Incubated rat cerebellar slices were exposed to fixed NO concentrations and the produced cGMP response in the whole slice because of diffusion is used as an indicator of NO concentration. This diffusion-inactivation process is modelled by Hall et al. [22] under different physiological conditions by using ordinary differential equations. In this communication, the differential equations involved in the mathematical model are solved analytically, and the analytical expressions so obtained are used for calculating the quantification of cGMP response by means of predicted curves. This theoretical analysis asserts that by using different experimental values of the parameters involved in this diffusional model, the quantification of inactivation of nitric oxide can be achieved.

2. Mathematical Formation of the Problem

The overall change in the concentration of with respect to time “t” at a particular position in the slice (x) is represented by the net of diffusion and inactivation by the slice. The inactivation process is Michaelis-Menten in nature and it is described by a first order partial differential equation [22] .

(1)

where is the concentration of nitric oxide, D is the diffusion coefficient of nitric oxide, and are the Michaelis-Menten parameters. Equation (1) can be written in another way by introducing a pseudo-first order rate constant

(2)

where

(3)

The Equation (2) is solved for the following initial and boundary conditions

(4)

By introducing the following dimensionless parameters

(5)

The governing nonlinear reaction/diffusion Equation (2) is expressed in the non-dimensional format as follows:

(6)

The initial and boundary conditions may be presented as follows:

(7)

Analytical solution of Equation (6), by using the initial and boundary conditions in (7) is given by

(8)

3. Modelling Physiological NO Profiles

3.1. Stepwise Activation of Neuronal NOS

The equation which is derived from the Michaelis-Menten equation, describes the generation of NO signal at various rates of NO synthesis and is given as follows

(9)

where is the rate of NO production and is the concentration of the nitric oxide.

The initial condition for solving Equation (9) is given by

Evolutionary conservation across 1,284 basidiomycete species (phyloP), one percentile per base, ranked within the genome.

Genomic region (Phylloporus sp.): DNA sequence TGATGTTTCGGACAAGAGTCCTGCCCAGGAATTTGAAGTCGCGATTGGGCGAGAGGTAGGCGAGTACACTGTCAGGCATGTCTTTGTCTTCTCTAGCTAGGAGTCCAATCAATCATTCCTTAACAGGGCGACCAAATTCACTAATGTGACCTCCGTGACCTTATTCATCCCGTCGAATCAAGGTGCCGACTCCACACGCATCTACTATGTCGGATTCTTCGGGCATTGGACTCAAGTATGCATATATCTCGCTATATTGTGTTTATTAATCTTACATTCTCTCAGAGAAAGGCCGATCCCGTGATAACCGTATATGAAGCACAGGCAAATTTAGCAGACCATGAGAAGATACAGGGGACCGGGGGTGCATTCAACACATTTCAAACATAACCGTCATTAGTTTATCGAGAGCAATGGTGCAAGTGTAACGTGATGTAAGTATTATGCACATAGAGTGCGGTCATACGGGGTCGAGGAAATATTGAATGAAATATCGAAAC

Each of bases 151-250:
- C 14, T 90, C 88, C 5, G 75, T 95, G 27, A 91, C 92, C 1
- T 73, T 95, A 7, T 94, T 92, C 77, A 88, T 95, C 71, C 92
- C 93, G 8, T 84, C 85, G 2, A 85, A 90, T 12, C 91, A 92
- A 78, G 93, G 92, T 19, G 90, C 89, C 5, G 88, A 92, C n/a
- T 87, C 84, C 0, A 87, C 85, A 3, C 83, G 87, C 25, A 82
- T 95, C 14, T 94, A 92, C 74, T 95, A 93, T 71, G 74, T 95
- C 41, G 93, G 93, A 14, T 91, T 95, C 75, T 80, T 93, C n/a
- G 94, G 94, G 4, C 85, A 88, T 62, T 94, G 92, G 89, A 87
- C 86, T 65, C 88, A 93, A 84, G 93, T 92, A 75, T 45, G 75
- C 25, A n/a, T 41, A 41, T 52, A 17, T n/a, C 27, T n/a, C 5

(10)

By applying new Homotopy approach in Equation (9) and by solving it we get the analytical solution as follows:

(11)

where is defined as in Equation (3). The decline of NO concentration following cessation of synthesis was derived by the following equation

(12)

The initial condition for solving the Equation (12) is given by

(13)

The analytical expression obtained by solving the Equation (12) using (13) is given by

(14)

where is the Lambert function [23] .

3.2. Dynamic Activation of NOS.

The rate of NO synthesis at time t, is given by the product of the maximum activity and two exponential functions as follows:

where and are kinetic parameters. Values of maximum synthesis were used to generate NO profiles which can be calculated by finding the net of synthesis and inactivation as given in the following equation.

(15)

By solving the above equation analytically using the condition in Equation (10), the following solution is obtained:

(16)

where is defined as in Equation (3).

4. Modelling NO Signals in Three Dimensions

Spatially discrete NO signaling was investigated by modelling diffusion, synthesis and inactivation in three dimensions .The relevant equation which describes the radial diffusion away from a central point, where NO synthesis is positive within boutons and zero outside them is represented as

(17)

The corresponding initial and boundary conditions are given as follows:

(18)

where and are constants.

The Equation (17) is reduced into the normalized form by introducing some dimensionless parameters as follows:

(19)

The dimensionless form of the Equation (17) using Equation (19) is given by

(20)

The boundary and initial conditions in dimensionless form are as follows:

(21)